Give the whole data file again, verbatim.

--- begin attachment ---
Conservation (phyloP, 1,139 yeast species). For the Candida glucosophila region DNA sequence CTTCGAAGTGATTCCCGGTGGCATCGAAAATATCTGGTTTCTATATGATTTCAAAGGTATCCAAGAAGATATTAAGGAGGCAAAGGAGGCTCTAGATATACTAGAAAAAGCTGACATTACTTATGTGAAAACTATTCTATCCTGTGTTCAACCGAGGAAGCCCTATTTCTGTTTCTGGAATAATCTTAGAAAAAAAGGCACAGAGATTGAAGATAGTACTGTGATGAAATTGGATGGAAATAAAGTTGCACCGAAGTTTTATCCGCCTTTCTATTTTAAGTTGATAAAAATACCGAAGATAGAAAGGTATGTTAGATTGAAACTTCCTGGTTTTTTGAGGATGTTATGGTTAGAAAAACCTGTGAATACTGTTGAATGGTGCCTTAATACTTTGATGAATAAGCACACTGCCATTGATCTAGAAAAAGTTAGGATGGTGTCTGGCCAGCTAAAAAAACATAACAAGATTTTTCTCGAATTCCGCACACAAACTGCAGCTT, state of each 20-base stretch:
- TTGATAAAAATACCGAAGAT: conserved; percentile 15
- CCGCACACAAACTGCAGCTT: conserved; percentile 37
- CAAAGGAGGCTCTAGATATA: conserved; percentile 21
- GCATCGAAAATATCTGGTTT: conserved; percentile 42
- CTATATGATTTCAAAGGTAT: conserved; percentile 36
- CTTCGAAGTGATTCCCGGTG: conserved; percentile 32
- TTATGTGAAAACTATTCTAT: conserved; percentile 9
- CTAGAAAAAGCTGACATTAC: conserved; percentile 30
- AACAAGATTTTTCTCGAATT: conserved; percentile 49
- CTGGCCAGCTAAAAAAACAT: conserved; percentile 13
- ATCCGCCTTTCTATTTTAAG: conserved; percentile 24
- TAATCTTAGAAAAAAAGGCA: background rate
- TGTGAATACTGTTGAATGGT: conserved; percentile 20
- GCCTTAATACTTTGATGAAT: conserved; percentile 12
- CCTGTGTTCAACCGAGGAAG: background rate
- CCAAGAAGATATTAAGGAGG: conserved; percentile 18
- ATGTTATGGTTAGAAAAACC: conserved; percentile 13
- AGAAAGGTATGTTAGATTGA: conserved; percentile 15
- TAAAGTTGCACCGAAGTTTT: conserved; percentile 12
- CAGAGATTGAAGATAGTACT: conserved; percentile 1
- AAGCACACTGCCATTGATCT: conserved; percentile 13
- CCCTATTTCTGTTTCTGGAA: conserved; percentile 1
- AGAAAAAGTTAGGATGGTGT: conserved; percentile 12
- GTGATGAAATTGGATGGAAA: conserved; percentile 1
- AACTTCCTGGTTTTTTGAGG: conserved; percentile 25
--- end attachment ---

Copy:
Conservation (phyloP, 1,139 yeast species). For the Candida glucosophila region DNA sequence CTTCGAAGTGATTCCCGGTGGCATCGAAAATATCTGGTTTCTATATGATTTCAAAGGTATCCAAGAAGATATTAAGGAGGCAAAGGAGGCTCTAGATATACTAGAAAAAGCTGACATTACTTATGTGAAAACTATTCTATCCTGTGTTCAACCGAGGAAGCCCTATTTCTGTTTCTGGAATAATCTTAGAAAAAAAGGCACAGAGATTGAAGATAGTACTGTGATGAAATTGGATGGAAATAAAGTTGCACCGAAGTTTTATCCGCCTTTCTATTTTAAGTTGATAAAAATACCGAAGATAGAAAGGTATGTTAGATTGAAACTTCCTGGTTTTTTGAGGATGTTATGGTTAGAAAAACCTGTGAATACTGTTGAATGGTGCCTTAATACTTTGATGAATAAGCACACTGCCATTGATCTAGAAAAAGTTAGGATGGTGTCTGGCCAGCTAAAAAAACATAACAAGATTTTTCTCGAATTCCGCACACAAACTGCAGCTT, state of each 20-base stretch:
- TTGATAAAAATACCGAAGAT: conserved; percentile 15
- CCGCACACAAACTGCAGCTT: conserved; percentile 37
- CAAAGGAGGCTCTAGATATA: conserved; percentile 21
- GCATCGAAAATATCTGGTTT: conserved; percentile 42
- CTATATGATTTCAAAGGTAT: conserved; percentile 36
- CTTCGAAGTGATTCCCGGTG: conserved; percentile 32
- TTATGTGAAAACTATTCTAT: conserved; percentile 9
- CTAGAAAAAGCTGACATTAC: conserved; percentile 30
- AACAAGATTTTTCTCGAATT: conserved; percentile 49
- CTGGCCAGCTAAAAAAACAT: conserved; percentile 13
- ATCCGCCTTTCTATTTTAAG: conserved; percentile 24
- TAATCTTAGAAAAAAAGGCA: background rate
- TGTGAATACTGTTGAATGGT: conserved; percentile 20
- GCCTTAATACTTTGATGAAT: conserved; percentile 12
- CCTGTGTTCAACCGAGGAAG: background rate
- CCAAGAAGATATTAAGGAGG: conserved; percentile 18
- ATGTTATGGTTAGAAAAACC: conserved; percentile 13
- AGAAAGGTATGTTAGATTGA: conserved; percentile 15
- TAAAGTTGCACCGAAGTTTT: conserved; percentile 12
- CAGAGATTGAAGATAGTACT: conserved; percentile 1
- AAGCACACTGCCATTGATCT: conserved; percentile 13
- CCCTATTTCTGTTTCTGGAA: conserved; percentile 1
- AGAAAAAGTTAGGATGGTGT: conserved; percentile 12
- GTGATGAAATTGGATGGAAA: conserved; percentile 1
- AACTTCCTGGTTTTTTGAGG: conserved; percentile 25